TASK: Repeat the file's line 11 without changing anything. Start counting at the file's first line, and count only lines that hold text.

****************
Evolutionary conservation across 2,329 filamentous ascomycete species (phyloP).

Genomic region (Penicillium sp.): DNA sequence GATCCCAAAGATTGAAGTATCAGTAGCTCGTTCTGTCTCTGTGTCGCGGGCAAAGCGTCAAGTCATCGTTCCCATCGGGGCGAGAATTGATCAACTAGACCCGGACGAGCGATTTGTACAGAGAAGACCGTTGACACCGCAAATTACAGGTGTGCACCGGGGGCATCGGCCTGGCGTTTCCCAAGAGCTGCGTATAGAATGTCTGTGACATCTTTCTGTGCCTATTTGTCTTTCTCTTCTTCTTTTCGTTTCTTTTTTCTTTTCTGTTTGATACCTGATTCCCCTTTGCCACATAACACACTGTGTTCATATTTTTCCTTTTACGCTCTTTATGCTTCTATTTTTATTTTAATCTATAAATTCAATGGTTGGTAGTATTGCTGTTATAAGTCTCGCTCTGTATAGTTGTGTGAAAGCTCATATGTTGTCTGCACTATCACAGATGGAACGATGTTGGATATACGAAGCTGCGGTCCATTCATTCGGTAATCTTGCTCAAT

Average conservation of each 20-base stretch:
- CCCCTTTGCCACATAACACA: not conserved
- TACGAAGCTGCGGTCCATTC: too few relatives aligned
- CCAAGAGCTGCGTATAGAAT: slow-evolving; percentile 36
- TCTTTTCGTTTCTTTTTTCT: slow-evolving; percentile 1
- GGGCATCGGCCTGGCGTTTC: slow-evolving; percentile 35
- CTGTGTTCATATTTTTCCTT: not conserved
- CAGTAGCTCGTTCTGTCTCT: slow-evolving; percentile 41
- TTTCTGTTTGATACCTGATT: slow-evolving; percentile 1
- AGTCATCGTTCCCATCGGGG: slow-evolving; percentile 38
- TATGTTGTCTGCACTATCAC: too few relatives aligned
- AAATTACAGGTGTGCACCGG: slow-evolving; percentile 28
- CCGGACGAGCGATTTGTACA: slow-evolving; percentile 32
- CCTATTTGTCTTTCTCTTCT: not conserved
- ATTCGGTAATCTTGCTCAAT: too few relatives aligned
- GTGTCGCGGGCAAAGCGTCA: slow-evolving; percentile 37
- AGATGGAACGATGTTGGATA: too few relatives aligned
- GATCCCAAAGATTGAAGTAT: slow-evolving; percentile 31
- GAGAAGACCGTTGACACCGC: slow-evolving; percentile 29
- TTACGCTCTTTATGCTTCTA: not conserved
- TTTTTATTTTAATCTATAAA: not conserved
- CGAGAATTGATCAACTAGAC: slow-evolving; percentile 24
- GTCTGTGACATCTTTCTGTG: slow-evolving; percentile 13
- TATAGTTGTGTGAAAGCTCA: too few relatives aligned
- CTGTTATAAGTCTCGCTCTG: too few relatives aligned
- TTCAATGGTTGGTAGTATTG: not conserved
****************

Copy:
- TTTCTGTTTGATACCTGATT: slow-evolving; percentile 1